Langer, M. C. & Benton, M. J. Early dinosaurs: a phylogenetic study. Journal of Systematic Palaeontology 4, 309–358 (2006).
Nesbitt, S. J., Sidor, C. A., Irmis, R. B., Angielczyk, K. D., Smith, R. M. H & Tsuji, L. A. Ecologically distinct dinosaurian sister group shows early diversification of Ornithodira. Nature 464 (7285): 95–98 (2010).
Seeley, H. G. On the classification of the fossil animals commonly named Dinosauria. Proceedings of the Royal Society of London 43, 165–171 (1887).
Sereno, P. C. The evolution of dinosaurs. Science 284, 2137–2147 (1999). 

Friday, 17 March 2017

Lake Kariba dinosaur expedition: Part 3, finale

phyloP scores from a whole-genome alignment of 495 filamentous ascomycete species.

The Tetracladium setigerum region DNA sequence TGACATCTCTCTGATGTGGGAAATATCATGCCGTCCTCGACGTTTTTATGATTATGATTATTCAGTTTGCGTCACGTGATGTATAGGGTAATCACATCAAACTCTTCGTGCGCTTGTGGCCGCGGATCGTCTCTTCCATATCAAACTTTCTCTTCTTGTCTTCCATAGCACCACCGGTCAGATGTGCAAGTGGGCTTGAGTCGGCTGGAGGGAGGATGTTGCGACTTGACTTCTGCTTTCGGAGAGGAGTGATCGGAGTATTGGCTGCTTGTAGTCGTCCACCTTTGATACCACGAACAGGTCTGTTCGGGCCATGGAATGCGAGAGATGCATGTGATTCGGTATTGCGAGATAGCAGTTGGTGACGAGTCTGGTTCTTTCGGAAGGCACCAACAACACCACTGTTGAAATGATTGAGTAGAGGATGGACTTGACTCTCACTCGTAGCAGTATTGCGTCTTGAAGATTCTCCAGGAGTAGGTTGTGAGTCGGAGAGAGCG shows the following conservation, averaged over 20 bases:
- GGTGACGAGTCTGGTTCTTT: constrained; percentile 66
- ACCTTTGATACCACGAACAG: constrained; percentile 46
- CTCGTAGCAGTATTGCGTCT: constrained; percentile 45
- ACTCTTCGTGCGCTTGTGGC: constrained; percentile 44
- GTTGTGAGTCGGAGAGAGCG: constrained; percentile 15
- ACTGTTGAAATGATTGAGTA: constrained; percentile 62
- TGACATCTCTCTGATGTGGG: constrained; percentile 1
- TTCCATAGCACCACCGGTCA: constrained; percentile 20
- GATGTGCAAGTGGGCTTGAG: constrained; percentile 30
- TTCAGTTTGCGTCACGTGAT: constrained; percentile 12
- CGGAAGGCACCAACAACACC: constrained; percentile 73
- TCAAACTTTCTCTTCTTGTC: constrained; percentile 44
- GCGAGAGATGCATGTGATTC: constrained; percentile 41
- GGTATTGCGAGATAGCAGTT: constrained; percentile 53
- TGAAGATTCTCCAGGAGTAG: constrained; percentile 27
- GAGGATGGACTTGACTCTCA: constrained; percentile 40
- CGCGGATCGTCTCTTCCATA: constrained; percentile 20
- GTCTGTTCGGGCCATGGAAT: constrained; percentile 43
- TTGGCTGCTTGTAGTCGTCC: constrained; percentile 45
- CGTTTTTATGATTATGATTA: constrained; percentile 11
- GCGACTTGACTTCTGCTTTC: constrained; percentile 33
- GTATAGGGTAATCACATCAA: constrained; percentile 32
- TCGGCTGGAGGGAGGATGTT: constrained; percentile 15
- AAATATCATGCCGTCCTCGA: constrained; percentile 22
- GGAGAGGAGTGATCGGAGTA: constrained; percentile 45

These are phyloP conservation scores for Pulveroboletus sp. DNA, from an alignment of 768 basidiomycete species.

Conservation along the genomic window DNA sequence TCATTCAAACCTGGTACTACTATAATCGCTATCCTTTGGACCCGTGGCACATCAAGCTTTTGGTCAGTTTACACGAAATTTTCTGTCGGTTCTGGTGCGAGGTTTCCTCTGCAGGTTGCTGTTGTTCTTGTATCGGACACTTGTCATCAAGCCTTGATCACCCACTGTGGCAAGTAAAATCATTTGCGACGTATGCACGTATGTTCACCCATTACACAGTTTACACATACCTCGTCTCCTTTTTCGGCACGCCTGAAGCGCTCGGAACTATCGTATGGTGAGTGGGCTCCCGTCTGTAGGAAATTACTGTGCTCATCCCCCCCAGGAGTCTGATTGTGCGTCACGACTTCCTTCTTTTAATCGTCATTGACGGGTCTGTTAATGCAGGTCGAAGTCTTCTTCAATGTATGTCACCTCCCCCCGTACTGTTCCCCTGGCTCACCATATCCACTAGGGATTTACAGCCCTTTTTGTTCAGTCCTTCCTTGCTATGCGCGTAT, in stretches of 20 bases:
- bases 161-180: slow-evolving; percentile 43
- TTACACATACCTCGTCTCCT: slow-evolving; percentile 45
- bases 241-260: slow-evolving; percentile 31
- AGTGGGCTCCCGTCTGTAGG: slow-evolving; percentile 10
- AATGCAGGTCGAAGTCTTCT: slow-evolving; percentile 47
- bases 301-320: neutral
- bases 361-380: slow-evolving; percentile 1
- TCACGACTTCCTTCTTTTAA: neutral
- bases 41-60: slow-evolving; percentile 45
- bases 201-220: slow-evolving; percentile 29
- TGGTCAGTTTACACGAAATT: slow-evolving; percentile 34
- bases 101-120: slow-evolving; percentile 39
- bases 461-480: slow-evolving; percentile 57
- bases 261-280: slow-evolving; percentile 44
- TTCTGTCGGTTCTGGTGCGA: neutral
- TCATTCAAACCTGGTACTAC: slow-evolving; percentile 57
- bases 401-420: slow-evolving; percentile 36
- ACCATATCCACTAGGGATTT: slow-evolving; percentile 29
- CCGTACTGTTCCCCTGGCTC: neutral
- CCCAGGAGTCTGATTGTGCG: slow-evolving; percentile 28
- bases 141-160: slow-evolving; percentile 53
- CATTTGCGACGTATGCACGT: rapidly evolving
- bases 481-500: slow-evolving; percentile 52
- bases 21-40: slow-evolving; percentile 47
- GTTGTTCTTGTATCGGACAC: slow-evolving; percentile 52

On reaching island 126/127 we began our search for the original Vulcanodon site. A thick lava flow forms the top of the cliffs, capping a series of bright orange and red mudstones and sandstones that comprise the Lower Jurassic Forest Sandstone Formation. Some of these layers were swarming with the burrows of animals that had lived in the sediment, suggesting that at times this ancient environment was a little wetter than generally thought. The island is small, so we were able to narrow down our search fairly quickly. Although we're confident that we did find the area that yielded Vulcanodon, were weren't lucky enough to find any other material on this occasion. The vertical cliffs didn't offer many opportunities to prospect for fossils and we were left wondering how the original team, lead by Prof. Michael Bond in the 1960s, had accomplished the back-breaking work of getting the huge bones out of the site. The foreshore was more promising, however, and were lucky enough to find isolated fossil bones in several places, all of which were attributable to more primitive sauropodomorph dinosaurs than Vulcanodon, which were probably from a more Massospondylus-like animal. While at the site we took the opportunity to learn more about its geology, measuring detailed sections and noting the lithology and structures present. This turned out to be a valuable exercise as it helped to form a basis for correlating the Vulcanodon site with other dinosaur-bearing sites around the lake shore and it also offered us some new clues on the geological age of Vulcanodon and on some of the other sites nearby, which will be the subject of a paper that the team is currently writing.